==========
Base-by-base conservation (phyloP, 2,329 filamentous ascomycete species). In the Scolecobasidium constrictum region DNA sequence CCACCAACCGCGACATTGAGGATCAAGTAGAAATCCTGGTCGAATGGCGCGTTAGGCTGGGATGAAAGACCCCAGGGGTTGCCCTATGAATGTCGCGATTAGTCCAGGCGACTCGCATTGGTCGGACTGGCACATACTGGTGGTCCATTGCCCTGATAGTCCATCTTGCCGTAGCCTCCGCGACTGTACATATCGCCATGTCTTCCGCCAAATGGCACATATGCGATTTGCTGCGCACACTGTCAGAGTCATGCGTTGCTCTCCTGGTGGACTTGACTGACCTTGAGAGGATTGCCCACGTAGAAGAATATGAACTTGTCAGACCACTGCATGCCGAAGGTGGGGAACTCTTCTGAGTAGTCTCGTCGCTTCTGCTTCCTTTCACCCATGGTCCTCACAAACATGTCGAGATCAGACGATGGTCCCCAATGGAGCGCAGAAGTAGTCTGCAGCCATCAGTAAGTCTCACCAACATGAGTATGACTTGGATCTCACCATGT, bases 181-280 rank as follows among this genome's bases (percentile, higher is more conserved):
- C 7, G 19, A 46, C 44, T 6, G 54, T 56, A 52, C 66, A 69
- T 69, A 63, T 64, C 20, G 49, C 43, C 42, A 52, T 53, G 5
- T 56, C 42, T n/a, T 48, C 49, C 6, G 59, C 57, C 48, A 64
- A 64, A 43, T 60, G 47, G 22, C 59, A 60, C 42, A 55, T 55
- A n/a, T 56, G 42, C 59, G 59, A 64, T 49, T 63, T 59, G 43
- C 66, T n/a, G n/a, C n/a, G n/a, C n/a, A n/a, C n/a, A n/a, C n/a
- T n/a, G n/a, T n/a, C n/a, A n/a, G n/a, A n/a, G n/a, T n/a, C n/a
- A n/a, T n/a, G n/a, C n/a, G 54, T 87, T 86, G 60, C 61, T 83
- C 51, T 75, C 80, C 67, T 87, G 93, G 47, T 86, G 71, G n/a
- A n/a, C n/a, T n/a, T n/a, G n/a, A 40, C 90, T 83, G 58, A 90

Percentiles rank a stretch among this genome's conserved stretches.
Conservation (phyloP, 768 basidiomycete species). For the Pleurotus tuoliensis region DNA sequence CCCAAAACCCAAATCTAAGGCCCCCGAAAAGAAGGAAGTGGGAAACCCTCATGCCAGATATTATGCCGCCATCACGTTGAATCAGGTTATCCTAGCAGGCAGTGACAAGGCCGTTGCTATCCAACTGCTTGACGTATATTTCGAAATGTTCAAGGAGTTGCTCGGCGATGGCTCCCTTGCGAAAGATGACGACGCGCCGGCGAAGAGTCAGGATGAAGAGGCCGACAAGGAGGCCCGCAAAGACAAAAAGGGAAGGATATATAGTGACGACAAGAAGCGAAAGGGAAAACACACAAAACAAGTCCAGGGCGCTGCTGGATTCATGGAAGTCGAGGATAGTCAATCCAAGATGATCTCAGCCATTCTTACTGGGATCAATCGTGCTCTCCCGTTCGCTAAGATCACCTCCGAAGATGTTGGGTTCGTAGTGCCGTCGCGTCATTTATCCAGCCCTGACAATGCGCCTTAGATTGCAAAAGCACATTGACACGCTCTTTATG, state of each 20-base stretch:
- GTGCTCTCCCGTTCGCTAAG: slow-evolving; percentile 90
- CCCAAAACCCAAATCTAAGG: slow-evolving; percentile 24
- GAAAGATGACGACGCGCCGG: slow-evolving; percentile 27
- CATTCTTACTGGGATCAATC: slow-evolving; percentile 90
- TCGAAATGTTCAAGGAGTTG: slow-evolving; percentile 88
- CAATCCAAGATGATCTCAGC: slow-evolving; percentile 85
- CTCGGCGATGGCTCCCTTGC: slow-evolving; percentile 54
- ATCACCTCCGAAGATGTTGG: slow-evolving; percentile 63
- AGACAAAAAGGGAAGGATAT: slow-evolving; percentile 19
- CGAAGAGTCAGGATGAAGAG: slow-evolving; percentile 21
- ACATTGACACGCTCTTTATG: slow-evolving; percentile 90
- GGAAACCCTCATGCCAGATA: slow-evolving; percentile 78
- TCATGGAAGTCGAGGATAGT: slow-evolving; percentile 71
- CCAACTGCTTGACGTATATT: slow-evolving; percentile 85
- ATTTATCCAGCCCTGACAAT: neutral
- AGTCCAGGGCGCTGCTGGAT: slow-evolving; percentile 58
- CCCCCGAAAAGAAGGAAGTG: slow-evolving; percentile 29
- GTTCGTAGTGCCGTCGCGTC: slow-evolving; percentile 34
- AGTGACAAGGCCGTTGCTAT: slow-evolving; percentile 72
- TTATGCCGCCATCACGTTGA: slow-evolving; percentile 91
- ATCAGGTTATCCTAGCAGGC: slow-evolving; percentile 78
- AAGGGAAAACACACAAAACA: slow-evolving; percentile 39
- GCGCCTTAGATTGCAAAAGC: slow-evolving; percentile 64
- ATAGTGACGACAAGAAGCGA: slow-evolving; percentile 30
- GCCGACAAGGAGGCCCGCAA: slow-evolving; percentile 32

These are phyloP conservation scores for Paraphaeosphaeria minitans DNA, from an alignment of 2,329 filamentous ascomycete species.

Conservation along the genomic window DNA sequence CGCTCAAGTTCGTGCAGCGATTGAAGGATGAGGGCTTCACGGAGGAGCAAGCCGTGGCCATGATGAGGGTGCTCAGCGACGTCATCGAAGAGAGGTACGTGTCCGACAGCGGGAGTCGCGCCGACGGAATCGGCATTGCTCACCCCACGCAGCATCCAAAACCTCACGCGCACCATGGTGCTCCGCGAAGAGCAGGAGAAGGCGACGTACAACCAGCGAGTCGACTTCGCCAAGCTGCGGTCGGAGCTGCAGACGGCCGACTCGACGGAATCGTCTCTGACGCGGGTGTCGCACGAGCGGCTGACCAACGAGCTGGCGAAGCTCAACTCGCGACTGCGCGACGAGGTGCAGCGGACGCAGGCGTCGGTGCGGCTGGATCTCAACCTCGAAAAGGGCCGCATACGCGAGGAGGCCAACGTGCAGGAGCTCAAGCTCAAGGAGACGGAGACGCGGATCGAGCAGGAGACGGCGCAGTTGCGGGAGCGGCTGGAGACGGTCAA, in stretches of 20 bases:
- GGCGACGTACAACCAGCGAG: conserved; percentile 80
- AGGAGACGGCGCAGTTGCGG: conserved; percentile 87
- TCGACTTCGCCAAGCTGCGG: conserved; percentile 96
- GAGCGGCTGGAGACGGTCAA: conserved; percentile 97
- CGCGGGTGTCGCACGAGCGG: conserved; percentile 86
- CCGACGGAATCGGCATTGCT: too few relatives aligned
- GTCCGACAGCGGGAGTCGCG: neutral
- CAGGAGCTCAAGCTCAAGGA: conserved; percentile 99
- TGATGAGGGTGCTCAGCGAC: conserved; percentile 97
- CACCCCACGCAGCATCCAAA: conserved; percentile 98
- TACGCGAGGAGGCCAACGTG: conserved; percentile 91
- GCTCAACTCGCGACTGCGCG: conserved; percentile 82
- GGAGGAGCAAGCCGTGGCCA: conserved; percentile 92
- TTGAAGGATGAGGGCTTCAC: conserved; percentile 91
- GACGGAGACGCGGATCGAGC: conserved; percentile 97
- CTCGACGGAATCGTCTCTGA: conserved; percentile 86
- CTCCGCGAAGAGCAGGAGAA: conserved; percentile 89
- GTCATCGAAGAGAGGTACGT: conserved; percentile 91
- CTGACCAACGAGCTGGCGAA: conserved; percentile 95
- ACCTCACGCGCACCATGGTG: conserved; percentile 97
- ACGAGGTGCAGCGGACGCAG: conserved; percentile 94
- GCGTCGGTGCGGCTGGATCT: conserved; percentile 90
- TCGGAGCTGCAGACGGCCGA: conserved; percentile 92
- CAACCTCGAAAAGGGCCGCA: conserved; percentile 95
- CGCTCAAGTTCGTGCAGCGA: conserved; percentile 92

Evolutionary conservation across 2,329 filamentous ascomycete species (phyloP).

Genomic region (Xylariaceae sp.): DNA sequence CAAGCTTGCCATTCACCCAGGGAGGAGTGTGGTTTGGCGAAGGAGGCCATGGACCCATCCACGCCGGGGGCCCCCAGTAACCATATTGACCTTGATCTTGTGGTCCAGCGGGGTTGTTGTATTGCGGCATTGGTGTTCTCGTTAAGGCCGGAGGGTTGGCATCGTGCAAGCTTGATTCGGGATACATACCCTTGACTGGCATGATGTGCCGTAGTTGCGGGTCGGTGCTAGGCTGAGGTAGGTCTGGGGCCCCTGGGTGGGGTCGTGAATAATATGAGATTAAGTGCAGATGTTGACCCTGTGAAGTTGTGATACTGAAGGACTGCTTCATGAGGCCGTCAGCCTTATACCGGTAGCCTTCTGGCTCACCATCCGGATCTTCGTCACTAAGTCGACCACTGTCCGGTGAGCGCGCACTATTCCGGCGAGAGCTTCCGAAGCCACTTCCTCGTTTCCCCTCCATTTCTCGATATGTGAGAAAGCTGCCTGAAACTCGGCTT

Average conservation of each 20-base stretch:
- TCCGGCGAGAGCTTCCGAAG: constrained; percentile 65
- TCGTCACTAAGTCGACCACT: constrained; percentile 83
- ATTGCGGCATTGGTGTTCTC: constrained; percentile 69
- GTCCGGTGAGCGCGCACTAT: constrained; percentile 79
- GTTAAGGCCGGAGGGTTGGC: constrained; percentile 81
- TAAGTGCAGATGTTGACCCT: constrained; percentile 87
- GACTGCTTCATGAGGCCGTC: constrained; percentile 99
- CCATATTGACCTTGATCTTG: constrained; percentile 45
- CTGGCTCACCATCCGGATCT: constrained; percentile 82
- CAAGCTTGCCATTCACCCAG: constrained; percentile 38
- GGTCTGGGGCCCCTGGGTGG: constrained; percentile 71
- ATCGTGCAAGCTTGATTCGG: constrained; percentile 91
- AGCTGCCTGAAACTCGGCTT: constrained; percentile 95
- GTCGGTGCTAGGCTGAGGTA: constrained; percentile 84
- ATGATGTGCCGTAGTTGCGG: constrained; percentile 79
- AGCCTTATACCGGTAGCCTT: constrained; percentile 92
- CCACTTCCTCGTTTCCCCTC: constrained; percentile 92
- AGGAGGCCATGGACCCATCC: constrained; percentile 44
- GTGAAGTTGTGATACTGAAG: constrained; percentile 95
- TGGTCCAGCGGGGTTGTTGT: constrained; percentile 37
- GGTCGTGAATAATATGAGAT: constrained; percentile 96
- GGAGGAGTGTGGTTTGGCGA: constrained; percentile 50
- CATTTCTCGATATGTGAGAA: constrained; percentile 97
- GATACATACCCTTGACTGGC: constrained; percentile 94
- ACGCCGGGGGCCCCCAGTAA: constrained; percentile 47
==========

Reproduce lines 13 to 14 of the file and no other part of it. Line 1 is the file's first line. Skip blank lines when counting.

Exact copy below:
Conservation (phyloP, 768 basidiomycete species). For the Pleurotus tuoliensis region DNA sequence CCCAAAACCCAAATCTAAGGCCCCCGAAAAGAAGGAAGTGGGAAACCCTCATGCCAGATATTATGCCGCCATCACGTTGAATCAGGTTATCCTAGCAGGCAGTGACAAGGCCGTTGCTATCCAACTGCTTGACGTATATTTCGAAATGTTCAAGGAGTTGCTCGGCGATGGCTCCCTTGCGAAAGATGACGACGCGCCGGCGAAGAGTCAGGATGAAGAGGCCGACAAGGAGGCCCGCAAAGACAAAAAGGGAAGGATATATAGTGACGACAAGAAGCGAAAGGGAAAACACACAAAACAAGTCCAGGGCGCTGCTGGATTCATGGAAGTCGAGGATAGTCAATCCAAGATGATCTCAGCCATTCTTACTGGGATCAATCGTGCTCTCCCGTTCGCTAAGATCACCTCCGAAGATGTTGGGTTCGTAGTGCCGTCGCGTCATTTATCCAGCCCTGACAATGCGCCTTAGATTGCAAAAGCACATTGACACGCTCTTTATG, state of each 20-base stretch:
- GTGCTCTCCCGTTCGCTAAG: slow-evolving; percentile 90